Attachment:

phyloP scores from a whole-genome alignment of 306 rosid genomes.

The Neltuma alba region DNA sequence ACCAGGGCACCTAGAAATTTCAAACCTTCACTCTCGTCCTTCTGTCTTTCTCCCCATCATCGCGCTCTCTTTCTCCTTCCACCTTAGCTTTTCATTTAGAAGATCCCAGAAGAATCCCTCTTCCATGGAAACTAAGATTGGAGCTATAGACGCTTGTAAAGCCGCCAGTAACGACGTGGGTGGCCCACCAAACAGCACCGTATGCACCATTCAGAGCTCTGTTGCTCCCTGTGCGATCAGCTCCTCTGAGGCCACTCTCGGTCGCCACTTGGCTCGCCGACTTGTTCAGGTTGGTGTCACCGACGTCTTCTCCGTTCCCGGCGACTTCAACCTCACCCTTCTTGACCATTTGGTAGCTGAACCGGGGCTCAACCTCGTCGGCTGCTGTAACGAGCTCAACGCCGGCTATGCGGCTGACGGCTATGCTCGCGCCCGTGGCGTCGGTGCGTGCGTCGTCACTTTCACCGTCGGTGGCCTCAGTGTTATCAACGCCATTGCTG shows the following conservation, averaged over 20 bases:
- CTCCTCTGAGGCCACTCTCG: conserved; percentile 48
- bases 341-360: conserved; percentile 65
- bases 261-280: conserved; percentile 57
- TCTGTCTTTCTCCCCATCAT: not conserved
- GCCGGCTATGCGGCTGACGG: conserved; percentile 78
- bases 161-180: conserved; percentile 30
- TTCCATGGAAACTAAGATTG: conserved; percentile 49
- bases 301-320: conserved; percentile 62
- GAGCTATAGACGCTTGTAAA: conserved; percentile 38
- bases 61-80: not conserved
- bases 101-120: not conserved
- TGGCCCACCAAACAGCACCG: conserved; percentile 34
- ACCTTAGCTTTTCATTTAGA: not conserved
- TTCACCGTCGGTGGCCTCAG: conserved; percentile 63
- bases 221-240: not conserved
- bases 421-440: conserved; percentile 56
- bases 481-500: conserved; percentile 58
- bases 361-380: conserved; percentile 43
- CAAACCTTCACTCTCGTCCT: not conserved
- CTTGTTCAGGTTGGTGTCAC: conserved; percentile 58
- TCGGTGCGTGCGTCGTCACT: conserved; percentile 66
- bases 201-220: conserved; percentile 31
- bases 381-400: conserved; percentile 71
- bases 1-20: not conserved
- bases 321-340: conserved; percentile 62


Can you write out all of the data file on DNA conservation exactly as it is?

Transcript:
phyloP scores from a whole-genome alignment of 306 rosid genomes.

The Neltuma alba region DNA sequence ACCAGGGCACCTAGAAATTTCAAACCTTCACTCTCGTCCTTCTGTCTTTCTCCCCATCATCGCGCTCTCTTTCTCCTTCCACCTTAGCTTTTCATTTAGAAGATCCCAGAAGAATCCCTCTTCCATGGAAACTAAGATTGGAGCTATAGACGCTTGTAAAGCCGCCAGTAACGACGTGGGTGGCCCACCAAACAGCACCGTATGCACCATTCAGAGCTCTGTTGCTCCCTGTGCGATCAGCTCCTCTGAGGCCACTCTCGGTCGCCACTTGGCTCGCCGACTTGTTCAGGTTGGTGTCACCGACGTCTTCTCCGTTCCCGGCGACTTCAACCTCACCCTTCTTGACCATTTGGTAGCTGAACCGGGGCTCAACCTCGTCGGCTGCTGTAACGAGCTCAACGCCGGCTATGCGGCTGACGGCTATGCTCGCGCCCGTGGCGTCGGTGCGTGCGTCGTCACTTTCACCGTCGGTGGCCTCAGTGTTATCAACGCCATTGCTG shows the following conservation, averaged over 20 bases:
- CTCCTCTGAGGCCACTCTCG: conserved; percentile 48
- bases 341-360: conserved; percentile 65
- bases 261-280: conserved; percentile 57
- TCTGTCTTTCTCCCCATCAT: not conserved
- GCCGGCTATGCGGCTGACGG: conserved; percentile 78
- bases 161-180: conserved; percentile 30
- TTCCATGGAAACTAAGATTG: conserved; percentile 49
- bases 301-320: conserved; percentile 62
- GAGCTATAGACGCTTGTAAA: conserved; percentile 38
- bases 61-80: not conserved
- bases 101-120: not conserved
- TGGCCCACCAAACAGCACCG: conserved; percentile 34
- ACCTTAGCTTTTCATTTAGA: not conserved
- TTCACCGTCGGTGGCCTCAG: conserved; percentile 63
- bases 221-240: not conserved
- bases 421-440: conserved; percentile 56
- bases 481-500: conserved; percentile 58
- bases 361-380: conserved; percentile 43
- CAAACCTTCACTCTCGTCCT: not conserved
- CTTGTTCAGGTTGGTGTCAC: conserved; percentile 58
- TCGGTGCGTGCGTCGTCACT: conserved; percentile 66
- bases 201-220: conserved; percentile 31
- bases 381-400: conserved; percentile 71
- bases 1-20: not conserved
- bases 321-340: conserved; percentile 62